Is it normal to lose most of your gums in your 60's?

Certainly not! People in their 60’s, who are healthy, have good oral hygiene, and see their dentists regularly, should not suffer from serious gum issues. The sight of long teeth and seemingly short gums can indicate Periodontal Disease. This must be diagnosed properly and treated. See your dentist or periodontist for a consultation if you feel you are "losing your gums!"

Jonathan H. Ross, DDS
It is not normal for you to "lose your gums", but it is not uncommon. Some people are more prone to it because they have a "thin biotype" i.e., the gums are highly scalloped around the teeth and have thin papillae between the teeth. Some people have worn away hard and soft tissue by aggressive oral hygiene habits. Some people lost the gingiva over the roots after orthodontic treatment moved the teeth too far toward the cheeks or lips. Some have lost this tissue because of periodontitis (a chronic inflammatory disease of the supporting structures of the teeth that causes bone loss).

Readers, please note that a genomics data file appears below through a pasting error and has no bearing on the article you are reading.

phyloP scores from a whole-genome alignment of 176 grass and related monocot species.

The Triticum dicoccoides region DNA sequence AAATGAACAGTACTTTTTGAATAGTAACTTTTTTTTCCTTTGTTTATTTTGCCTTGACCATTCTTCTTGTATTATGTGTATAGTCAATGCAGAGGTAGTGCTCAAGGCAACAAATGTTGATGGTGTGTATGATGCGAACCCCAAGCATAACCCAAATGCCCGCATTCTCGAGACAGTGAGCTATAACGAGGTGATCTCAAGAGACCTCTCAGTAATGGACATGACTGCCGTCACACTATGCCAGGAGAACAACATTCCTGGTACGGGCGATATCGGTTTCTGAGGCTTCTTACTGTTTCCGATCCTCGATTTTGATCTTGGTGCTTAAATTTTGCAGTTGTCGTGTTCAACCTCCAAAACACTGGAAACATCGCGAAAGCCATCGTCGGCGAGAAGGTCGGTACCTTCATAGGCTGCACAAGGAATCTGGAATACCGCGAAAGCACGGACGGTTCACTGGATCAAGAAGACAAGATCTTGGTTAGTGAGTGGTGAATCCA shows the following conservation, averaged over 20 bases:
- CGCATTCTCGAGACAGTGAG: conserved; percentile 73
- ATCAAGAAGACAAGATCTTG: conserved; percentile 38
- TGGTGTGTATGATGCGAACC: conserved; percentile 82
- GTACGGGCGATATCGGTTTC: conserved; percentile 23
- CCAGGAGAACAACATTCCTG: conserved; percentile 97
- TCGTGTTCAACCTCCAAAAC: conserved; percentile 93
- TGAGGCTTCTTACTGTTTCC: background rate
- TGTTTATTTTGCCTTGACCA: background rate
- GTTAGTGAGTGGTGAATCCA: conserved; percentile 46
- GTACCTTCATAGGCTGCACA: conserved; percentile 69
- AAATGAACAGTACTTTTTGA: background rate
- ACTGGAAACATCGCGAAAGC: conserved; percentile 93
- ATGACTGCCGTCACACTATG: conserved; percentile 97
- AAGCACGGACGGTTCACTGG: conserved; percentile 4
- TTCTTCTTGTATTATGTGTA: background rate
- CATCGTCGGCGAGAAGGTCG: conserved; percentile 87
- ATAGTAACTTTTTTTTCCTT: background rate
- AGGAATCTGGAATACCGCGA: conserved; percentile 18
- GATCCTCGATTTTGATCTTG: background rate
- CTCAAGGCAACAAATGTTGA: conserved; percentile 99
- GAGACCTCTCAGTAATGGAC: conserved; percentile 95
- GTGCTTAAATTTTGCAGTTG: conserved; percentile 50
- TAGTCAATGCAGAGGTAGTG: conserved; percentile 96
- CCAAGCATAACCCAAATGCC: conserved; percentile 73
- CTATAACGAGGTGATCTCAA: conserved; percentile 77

If you believe you have lost gum tissue and are interested in possibly getting root coverage grafting, call a local periodontist for an examination.
People who have worn dentures for many years can lose most of the bone in their jaw (the ridge that supports the denture). This is commonly referred to as having the gums "shrink." To fight this, well-fitting dentures should be made and dental implants can be placed to help support the denture and preserve bone in the jaw. Dentists try to preserve teeth to prevent problems associated with premature tooth loss.

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Important: This content reflects information from various individuals and organizations and may offer alternative or opposing points of view. It should not be used for medical advice, diagnosis or treatment. As always, you should consult with your healthcare provider about your specific health needs.